Steam Methane Reforming (SMR) is the most common method for the production of commercial bulk hydrogen and proceeds according to equation 1.
- H2O + CH4 → CO + 3H2 (Eq 1)
The mixed gas product stream can be enriched in H2 by the Water Gas Shift (WGS) reaction which proceeds according to equation 2.
- CO + H2O → CO2 + H2 (Eq 2)
The equilibrium of equation 2 is temperature dependent, a high carbon monoxide conversion is observed at a low temperature but a practical reaction rate is observed at a high temperature. On an industrial scale, a two-step process is performed employing a high temperature and low temperature WGS sequence to take advantage of both the thermodynamics and kinetics of the reaction. In each step a different, temperature specific catalyst is used.
The shifted synthesis gas has a high H2 content, but also contains CO2, water and residual amounts of CH4 and CO. The high quality H2 product is achieved after processing through energy intensive and expensive methods for gas purification such as amine scrubber and Pressure Swing Adsorption (PSA) processes.
Overall, SMR is a complex process for the production of H2 that has a large equipment footprint to accommodate the numerous stages.
Scientists at Newcastle University have developed technology that supports the WGS process and eliminates the need for sequential high and low temperature reactions while producing pure H2 and CO2.
The approach uses a novel unmixed reaction technology incorporating SMR followed by an efficient, one step WGS process. Both processes are linked in series in one reactor unit.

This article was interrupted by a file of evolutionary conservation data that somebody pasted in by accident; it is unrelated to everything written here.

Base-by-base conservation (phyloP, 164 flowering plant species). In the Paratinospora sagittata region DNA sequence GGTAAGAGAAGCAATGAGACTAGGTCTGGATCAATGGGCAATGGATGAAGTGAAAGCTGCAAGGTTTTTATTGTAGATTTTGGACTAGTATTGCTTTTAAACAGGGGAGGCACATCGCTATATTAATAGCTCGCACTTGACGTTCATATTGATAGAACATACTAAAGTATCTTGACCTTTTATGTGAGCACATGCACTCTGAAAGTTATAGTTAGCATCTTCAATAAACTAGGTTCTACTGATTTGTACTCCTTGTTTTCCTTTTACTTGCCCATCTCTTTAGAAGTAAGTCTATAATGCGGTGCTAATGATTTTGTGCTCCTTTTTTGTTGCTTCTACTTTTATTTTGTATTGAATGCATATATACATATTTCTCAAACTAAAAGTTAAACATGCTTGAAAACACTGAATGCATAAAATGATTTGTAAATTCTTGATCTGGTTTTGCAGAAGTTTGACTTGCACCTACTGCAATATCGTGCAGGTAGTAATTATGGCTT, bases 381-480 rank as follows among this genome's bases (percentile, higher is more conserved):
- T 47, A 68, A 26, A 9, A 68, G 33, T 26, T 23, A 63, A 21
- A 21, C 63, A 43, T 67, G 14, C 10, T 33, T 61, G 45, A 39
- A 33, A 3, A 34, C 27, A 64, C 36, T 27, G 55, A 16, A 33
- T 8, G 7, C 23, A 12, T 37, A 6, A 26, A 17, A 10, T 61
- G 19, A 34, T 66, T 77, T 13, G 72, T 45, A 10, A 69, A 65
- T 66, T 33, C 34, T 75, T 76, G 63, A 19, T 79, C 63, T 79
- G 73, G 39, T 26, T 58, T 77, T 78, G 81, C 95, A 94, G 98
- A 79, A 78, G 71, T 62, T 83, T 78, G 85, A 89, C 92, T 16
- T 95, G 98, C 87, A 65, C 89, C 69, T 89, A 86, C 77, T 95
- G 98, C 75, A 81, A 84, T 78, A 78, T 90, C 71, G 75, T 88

This new technology is advantaged by:
- Significant reduction in the equipment footprint
- Significant reduction in capital expenditure for the construction of H2 production plants
- A new, single reactor that favours high conversion (greater than 90%) to H2 and CO2
- Increased reaction rates as a result of higher temperature operation than currently possible
- The process generates H2 and CO2 in separate product streams and therefore precludes the need for gas purification processes
- The process is scalable
This novel technology can be applied to established SMR technologies to reduce the cost and the equipment footprint of H2 production. It is also envisaged that it can be implemented as a stand-alone method for distributed H2 production in locations that possess the infrastructure for hydrocarbon delivery and storage or that need “on demand” H2 such as refuelling stations for hydrogen vehicles. The technology also provides an opportunity in developing economies where hydrogen production is required but domestic production capability is limited.
At present, research programs are directed at determining the lifetime of materials and the critical parameters of the process.
The University is seeking collaborative and/or license opportunities with a suitable industrial partner who can take the next steps of commercializing the technology.
A GB patent application has been filed for this technology.
Title: A new method for cheap and efficient hydrogen production
UK patent application no:151855.7
Filing Date: 7/07/15
Applicant: University of Newcastle upon Tyne
Dr Tim Blackburn, Science, Agriculture & Engineering Enterprise Team, Research and Enterprise Services, Devonshire Building, Newcastle University, Newcastle upon Tyne, NE1 7RU, UK